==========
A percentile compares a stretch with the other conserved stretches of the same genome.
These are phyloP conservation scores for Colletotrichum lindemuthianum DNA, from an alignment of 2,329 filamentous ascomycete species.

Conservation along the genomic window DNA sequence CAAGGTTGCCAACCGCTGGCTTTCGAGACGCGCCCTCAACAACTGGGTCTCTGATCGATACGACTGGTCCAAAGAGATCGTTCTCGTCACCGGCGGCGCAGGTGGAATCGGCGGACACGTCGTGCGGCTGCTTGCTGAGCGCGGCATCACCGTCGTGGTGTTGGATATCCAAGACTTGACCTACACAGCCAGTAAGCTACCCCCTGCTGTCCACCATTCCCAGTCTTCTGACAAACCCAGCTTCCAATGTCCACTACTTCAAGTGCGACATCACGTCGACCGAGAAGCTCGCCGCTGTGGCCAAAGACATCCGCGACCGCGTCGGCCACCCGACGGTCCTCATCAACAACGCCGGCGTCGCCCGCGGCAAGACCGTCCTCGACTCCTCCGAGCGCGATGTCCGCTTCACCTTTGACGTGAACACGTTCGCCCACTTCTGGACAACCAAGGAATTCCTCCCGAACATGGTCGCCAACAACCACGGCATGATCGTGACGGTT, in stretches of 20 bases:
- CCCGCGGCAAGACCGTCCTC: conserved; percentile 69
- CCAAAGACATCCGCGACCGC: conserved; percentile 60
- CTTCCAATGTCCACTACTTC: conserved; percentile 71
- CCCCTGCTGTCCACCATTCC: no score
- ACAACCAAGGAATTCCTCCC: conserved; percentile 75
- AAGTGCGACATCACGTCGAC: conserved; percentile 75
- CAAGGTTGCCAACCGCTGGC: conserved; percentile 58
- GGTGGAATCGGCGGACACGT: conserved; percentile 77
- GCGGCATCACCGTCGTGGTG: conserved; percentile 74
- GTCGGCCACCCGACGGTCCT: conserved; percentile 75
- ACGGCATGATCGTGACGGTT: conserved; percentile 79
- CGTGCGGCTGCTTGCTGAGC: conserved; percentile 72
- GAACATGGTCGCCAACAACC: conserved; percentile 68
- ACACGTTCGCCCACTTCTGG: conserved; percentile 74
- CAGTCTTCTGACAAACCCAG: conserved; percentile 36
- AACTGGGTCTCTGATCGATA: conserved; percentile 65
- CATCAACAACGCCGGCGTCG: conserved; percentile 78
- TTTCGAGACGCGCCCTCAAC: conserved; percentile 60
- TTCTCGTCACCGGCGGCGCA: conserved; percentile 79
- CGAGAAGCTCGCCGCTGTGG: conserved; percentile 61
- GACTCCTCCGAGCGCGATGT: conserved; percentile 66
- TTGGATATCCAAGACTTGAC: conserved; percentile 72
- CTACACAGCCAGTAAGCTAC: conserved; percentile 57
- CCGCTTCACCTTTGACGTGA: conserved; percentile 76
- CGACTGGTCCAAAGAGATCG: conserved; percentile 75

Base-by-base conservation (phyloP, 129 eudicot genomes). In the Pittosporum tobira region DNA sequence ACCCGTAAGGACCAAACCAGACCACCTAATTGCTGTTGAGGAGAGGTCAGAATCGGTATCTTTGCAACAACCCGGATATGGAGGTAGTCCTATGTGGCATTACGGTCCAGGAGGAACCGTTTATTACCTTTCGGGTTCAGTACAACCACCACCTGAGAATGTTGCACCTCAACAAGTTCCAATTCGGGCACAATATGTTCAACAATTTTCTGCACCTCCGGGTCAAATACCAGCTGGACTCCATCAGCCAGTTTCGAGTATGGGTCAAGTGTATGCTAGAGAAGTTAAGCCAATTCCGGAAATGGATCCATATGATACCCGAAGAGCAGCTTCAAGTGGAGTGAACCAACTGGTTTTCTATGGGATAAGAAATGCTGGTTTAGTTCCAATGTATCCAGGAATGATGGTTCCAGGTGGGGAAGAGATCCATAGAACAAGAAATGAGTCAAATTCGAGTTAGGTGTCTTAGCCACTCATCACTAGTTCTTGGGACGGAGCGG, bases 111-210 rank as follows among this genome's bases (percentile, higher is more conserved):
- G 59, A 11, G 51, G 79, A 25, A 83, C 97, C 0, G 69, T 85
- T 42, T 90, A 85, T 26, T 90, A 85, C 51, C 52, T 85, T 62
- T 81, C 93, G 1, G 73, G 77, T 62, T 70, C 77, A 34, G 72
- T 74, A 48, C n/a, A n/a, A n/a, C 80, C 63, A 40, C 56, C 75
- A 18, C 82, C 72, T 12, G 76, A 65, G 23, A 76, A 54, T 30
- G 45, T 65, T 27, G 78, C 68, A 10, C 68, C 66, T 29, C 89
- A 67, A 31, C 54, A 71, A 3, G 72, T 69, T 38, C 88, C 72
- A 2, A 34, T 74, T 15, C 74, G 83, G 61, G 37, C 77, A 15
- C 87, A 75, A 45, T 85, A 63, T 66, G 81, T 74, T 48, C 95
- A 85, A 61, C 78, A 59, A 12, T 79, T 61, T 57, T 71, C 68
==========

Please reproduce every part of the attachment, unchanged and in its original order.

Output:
A percentile compares a stretch with the other conserved stretches of the same genome.
These are phyloP conservation scores for Colletotrichum lindemuthianum DNA, from an alignment of 2,329 filamentous ascomycete species.

Conservation along the genomic window DNA sequence CAAGGTTGCCAACCGCTGGCTTTCGAGACGCGCCCTCAACAACTGGGTCTCTGATCGATACGACTGGTCCAAAGAGATCGTTCTCGTCACCGGCGGCGCAGGTGGAATCGGCGGACACGTCGTGCGGCTGCTTGCTGAGCGCGGCATCACCGTCGTGGTGTTGGATATCCAAGACTTGACCTACACAGCCAGTAAGCTACCCCCTGCTGTCCACCATTCCCAGTCTTCTGACAAACCCAGCTTCCAATGTCCACTACTTCAAGTGCGACATCACGTCGACCGAGAAGCTCGCCGCTGTGGCCAAAGACATCCGCGACCGCGTCGGCCACCCGACGGTCCTCATCAACAACGCCGGCGTCGCCCGCGGCAAGACCGTCCTCGACTCCTCCGAGCGCGATGTCCGCTTCACCTTTGACGTGAACACGTTCGCCCACTTCTGGACAACCAAGGAATTCCTCCCGAACATGGTCGCCAACAACCACGGCATGATCGTGACGGTT, in stretches of 20 bases:
- CCCGCGGCAAGACCGTCCTC: conserved; percentile 69
- CCAAAGACATCCGCGACCGC: conserved; percentile 60
- CTTCCAATGTCCACTACTTC: conserved; percentile 71
- CCCCTGCTGTCCACCATTCC: no score
- ACAACCAAGGAATTCCTCCC: conserved; percentile 75
- AAGTGCGACATCACGTCGAC: conserved; percentile 75
- CAAGGTTGCCAACCGCTGGC: conserved; percentile 58
- GGTGGAATCGGCGGACACGT: conserved; percentile 77
- GCGGCATCACCGTCGTGGTG: conserved; percentile 74
- GTCGGCCACCCGACGGTCCT: conserved; percentile 75
- ACGGCATGATCGTGACGGTT: conserved; percentile 79
- CGTGCGGCTGCTTGCTGAGC: conserved; percentile 72
- GAACATGGTCGCCAACAACC: conserved; percentile 68
- ACACGTTCGCCCACTTCTGG: conserved; percentile 74
- CAGTCTTCTGACAAACCCAG: conserved; percentile 36
- AACTGGGTCTCTGATCGATA: conserved; percentile 65
- CATCAACAACGCCGGCGTCG: conserved; percentile 78
- TTTCGAGACGCGCCCTCAAC: conserved; percentile 60
- TTCTCGTCACCGGCGGCGCA: conserved; percentile 79
- CGAGAAGCTCGCCGCTGTGG: conserved; percentile 61
- GACTCCTCCGAGCGCGATGT: conserved; percentile 66
- TTGGATATCCAAGACTTGAC: conserved; percentile 72
- CTACACAGCCAGTAAGCTAC: conserved; percentile 57
- CCGCTTCACCTTTGACGTGA: conserved; percentile 76
- CGACTGGTCCAAAGAGATCG: conserved; percentile 75

Base-by-base conservation (phyloP, 129 eudicot genomes). In the Pittosporum tobira region DNA sequence ACCCGTAAGGACCAAACCAGACCACCTAATTGCTGTTGAGGAGAGGTCAGAATCGGTATCTTTGCAACAACCCGGATATGGAGGTAGTCCTATGTGGCATTACGGTCCAGGAGGAACCGTTTATTACCTTTCGGGTTCAGTACAACCACCACCTGAGAATGTTGCACCTCAACAAGTTCCAATTCGGGCACAATATGTTCAACAATTTTCTGCACCTCCGGGTCAAATACCAGCTGGACTCCATCAGCCAGTTTCGAGTATGGGTCAAGTGTATGCTAGAGAAGTTAAGCCAATTCCGGAAATGGATCCATATGATACCCGAAGAGCAGCTTCAAGTGGAGTGAACCAACTGGTTTTCTATGGGATAAGAAATGCTGGTTTAGTTCCAATGTATCCAGGAATGATGGTTCCAGGTGGGGAAGAGATCCATAGAACAAGAAATGAGTCAAATTCGAGTTAGGTGTCTTAGCCACTCATCACTAGTTCTTGGGACGGAGCGG, bases 111-210 rank as follows among this genome's bases (percentile, higher is more conserved):
- G 59, A 11, G 51, G 79, A 25, A 83, C 97, C 0, G 69, T 85
- T 42, T 90, A 85, T 26, T 90, A 85, C 51, C 52, T 85, T 62
- T 81, C 93, G 1, G 73, G 77, T 62, T 70, C 77, A 34, G 72
- T 74, A 48, C n/a, A n/a, A n/a, C 80, C 63, A 40, C 56, C 75
- A 18, C 82, C 72, T 12, G 76, A 65, G 23, A 76, A 54, T 30
- G 45, T 65, T 27, G 78, C 68, A 10, C 68, C 66, T 29, C 89
- A 67, A 31, C 54, A 71, A 3, G 72, T 69, T 38, C 88, C 72
- A 2, A 34, T 74, T 15, C 74, G 83, G 61, G 37, C 77, A 15
- C 87, A 75, A 45, T 85, A 63, T 66, G 81, T 74, T 48, C 95
- A 85, A 61, C 78, A 59, A 12, T 79, T 61, T 57, T 71, C 68